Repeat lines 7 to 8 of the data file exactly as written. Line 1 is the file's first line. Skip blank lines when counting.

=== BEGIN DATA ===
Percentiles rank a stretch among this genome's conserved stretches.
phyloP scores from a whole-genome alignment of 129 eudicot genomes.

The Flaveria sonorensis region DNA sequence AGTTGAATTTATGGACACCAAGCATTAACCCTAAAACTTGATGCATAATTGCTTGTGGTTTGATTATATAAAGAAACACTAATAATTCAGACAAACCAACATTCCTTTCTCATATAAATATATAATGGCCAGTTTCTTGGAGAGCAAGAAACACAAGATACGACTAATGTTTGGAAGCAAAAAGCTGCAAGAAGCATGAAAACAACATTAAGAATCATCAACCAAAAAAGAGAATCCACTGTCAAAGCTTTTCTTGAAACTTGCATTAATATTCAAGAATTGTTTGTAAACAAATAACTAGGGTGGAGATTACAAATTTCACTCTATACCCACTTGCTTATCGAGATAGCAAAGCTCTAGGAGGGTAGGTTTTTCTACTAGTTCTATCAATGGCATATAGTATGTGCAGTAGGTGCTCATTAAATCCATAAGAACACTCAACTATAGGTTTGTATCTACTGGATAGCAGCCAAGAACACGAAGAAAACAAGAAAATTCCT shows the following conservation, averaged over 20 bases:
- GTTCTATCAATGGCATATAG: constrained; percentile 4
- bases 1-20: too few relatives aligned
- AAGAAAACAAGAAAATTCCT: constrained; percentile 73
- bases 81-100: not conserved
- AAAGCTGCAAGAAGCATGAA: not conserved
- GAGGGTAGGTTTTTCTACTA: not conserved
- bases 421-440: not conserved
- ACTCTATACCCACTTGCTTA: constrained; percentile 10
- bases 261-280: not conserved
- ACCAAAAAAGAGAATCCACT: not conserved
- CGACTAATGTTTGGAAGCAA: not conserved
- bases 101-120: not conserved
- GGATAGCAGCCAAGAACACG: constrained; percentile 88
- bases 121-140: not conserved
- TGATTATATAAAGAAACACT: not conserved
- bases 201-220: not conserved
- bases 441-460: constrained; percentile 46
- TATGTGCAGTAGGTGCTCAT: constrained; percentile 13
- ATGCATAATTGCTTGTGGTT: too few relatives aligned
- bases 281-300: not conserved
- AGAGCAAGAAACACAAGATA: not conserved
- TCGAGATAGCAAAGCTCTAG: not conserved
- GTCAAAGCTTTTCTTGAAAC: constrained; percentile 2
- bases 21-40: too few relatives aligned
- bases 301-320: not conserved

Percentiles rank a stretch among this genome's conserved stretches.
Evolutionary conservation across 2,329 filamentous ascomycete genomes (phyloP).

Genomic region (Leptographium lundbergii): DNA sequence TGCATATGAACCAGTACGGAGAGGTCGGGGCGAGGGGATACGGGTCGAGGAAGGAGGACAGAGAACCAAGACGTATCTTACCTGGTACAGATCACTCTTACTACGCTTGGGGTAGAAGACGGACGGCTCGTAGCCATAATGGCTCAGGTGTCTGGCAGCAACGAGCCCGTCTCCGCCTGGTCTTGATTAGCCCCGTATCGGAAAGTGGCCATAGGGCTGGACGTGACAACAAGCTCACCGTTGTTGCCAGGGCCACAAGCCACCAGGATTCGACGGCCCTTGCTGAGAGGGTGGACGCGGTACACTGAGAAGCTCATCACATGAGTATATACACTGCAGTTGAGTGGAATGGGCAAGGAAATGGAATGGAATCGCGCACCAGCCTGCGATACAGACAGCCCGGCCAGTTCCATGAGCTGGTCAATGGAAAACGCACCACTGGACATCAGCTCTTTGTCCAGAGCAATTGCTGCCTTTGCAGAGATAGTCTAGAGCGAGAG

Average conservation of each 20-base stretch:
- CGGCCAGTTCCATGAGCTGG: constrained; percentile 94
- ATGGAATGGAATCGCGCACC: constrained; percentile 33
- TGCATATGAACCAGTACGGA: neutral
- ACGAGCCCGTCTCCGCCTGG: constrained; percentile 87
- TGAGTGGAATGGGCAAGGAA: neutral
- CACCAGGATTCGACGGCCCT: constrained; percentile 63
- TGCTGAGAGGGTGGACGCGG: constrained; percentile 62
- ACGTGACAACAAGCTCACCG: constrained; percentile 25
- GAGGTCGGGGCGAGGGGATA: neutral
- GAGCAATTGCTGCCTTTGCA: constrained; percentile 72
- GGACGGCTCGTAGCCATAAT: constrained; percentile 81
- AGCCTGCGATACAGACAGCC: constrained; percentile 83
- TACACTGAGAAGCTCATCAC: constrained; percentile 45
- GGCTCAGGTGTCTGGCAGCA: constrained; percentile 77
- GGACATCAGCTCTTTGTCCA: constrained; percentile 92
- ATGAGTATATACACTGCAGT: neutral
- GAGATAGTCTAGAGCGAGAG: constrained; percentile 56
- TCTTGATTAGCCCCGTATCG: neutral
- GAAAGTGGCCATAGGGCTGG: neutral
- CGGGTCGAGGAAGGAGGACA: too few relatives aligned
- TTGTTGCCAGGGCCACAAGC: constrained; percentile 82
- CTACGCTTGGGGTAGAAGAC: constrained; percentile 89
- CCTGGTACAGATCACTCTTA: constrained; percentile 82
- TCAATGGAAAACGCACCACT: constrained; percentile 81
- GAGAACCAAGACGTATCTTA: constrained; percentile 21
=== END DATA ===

- bases 81-100: not conserved
- AAAGCTGCAAGAAGCATGAA: not conserved